Heat (1995) – Micheal Mann

I continue my time with Ten Bad Dates With De Niro, as I explore a list of Ten Scenes Where Shouty Al Shows Up, and yes, Pacino does yell a lot in this movie, but it is also a masterful epic that, for the first time, saw Al Pacino and Robert De Niro sharing scenes together.

And despite it’s almost three hour runtime, I love settling in for this one. And here’s the things about Micheal Mann films, he’s got a fantastic catalogue, so each time I settle in for one, I think THIS is my favourite Mann film, and then I’ll watch another one, and that one becomes my favourite.

He’s an exceptional director that knows how to craft a story, take his time with the characters, and gets the most from his production. Heat is a prime example. Absolutely nothing on the film was shot on a sound stage, it’s all location work, be it interiors or exteriors.

The film follows cop, Vincent Hanna (Pacino) as he tracks down Neil McCauley (De Niro) and his crew as they first knock over an armoured truck, and there next target is a bank. Neil’s crew is smart, professional, and is ready to rock and roll at a drop of a hat.

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In a film with an incredible supporting cast, Val Kilmer, Wes Studi, Tom Sizemore, Ashley Judd, Amy Brennerman, Mykelti Williamson, Jon Voigt, Hank Azaria, Danny Trejo, Ted Levine, Natalie Portman, Dennis Haysbert and William Fichtner, it’s hard to pick out favourite scenes or standout moments.

Sure, there’s the running gun battle following the bank robbery, the diner scene, the airfield climax, Hanna’s discovery of his adopted daughter’s suicide attempt, Neil walking away from Eady (Brennerman)… and taken as a whole, the film remains nothing short of jaw-dropping.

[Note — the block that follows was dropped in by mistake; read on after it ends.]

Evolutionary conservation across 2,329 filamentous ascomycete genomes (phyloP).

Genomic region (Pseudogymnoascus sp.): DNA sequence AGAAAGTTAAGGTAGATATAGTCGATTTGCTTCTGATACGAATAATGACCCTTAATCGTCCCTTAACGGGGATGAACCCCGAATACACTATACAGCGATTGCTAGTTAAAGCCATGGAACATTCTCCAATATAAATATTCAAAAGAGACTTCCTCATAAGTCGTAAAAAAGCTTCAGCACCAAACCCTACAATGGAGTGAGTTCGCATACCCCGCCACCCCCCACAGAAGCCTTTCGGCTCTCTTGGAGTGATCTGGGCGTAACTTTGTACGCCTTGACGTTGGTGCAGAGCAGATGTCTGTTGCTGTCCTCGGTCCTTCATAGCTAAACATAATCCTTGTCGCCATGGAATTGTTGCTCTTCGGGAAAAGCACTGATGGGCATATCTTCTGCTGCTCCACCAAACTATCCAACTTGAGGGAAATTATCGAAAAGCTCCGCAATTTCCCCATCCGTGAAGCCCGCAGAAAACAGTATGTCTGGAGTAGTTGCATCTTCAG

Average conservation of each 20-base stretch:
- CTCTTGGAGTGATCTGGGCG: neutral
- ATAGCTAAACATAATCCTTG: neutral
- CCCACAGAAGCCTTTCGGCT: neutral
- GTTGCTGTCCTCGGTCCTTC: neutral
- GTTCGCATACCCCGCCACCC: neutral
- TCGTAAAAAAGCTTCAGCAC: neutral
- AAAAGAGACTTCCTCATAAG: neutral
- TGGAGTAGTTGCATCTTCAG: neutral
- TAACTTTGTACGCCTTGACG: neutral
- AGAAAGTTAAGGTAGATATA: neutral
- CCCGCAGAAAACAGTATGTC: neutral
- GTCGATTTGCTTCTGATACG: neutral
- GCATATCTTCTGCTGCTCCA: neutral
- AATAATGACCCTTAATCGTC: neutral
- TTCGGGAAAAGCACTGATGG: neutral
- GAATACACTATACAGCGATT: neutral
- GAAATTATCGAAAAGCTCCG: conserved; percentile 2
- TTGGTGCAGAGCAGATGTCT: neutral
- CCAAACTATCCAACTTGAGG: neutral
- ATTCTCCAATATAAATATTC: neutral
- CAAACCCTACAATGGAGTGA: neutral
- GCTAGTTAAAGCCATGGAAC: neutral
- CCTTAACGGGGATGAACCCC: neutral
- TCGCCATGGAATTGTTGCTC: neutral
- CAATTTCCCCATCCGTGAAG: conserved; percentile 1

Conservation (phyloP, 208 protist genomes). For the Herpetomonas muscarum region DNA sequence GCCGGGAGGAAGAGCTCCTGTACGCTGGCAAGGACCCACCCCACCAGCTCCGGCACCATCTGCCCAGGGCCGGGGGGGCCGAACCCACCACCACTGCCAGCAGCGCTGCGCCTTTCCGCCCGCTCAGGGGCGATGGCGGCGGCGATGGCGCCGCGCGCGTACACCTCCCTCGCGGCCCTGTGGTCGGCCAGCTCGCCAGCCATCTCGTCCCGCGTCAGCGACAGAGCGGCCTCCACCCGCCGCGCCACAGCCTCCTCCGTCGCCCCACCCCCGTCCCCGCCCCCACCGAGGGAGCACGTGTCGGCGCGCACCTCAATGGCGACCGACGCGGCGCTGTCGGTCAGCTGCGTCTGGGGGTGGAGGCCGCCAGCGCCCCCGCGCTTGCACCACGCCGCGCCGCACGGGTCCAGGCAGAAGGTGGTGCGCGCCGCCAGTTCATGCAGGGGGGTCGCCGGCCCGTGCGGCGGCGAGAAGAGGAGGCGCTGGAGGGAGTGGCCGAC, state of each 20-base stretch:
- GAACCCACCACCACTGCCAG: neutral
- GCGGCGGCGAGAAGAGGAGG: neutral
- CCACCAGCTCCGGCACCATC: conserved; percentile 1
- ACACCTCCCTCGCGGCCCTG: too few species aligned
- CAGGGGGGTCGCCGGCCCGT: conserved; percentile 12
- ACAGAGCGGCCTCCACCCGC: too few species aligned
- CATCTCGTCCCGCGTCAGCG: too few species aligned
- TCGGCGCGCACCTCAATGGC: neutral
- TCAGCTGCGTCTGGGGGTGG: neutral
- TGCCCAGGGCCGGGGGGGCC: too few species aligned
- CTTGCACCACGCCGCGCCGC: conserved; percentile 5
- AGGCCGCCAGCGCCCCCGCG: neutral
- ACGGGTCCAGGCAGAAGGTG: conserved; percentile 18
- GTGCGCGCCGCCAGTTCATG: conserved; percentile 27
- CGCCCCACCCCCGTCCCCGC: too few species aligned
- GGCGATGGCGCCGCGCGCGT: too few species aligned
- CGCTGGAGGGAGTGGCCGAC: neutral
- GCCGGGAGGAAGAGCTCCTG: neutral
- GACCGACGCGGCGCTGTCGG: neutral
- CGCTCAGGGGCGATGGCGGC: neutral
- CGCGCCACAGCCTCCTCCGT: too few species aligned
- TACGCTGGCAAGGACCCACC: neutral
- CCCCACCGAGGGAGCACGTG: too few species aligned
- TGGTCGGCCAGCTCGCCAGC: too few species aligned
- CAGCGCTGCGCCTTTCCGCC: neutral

There’s not a wasted moment in the entire film, each scene, each moment, is propelling the story forward at the speed of a bullet, and you just strap in and hold on. And watching the sheer star power and acting talent on display in this film is worth the price of admission.

This remains a high point not just for 90s cinema, but for the realm of film. Everything clicks, everything works, and that ending is just wow.

I loved being able to revisit this title, and it put me in mind of when I was working in a video store, and this title came out, on VHS. This was a title that flew off the shelves, and not a single person complained that it was two tapes long – though I remember a number of people complained about the widescreen edition versions we carried.

It had a massive appeal, and that made me happy, because most viewers that I knew at the time did not have the patience for a film of that length, but I love a long film, as long as it entertains, and Heat remains near the top of that list.

I can’t wait to see what else is coming in Ten Bad Dates With De Niro.

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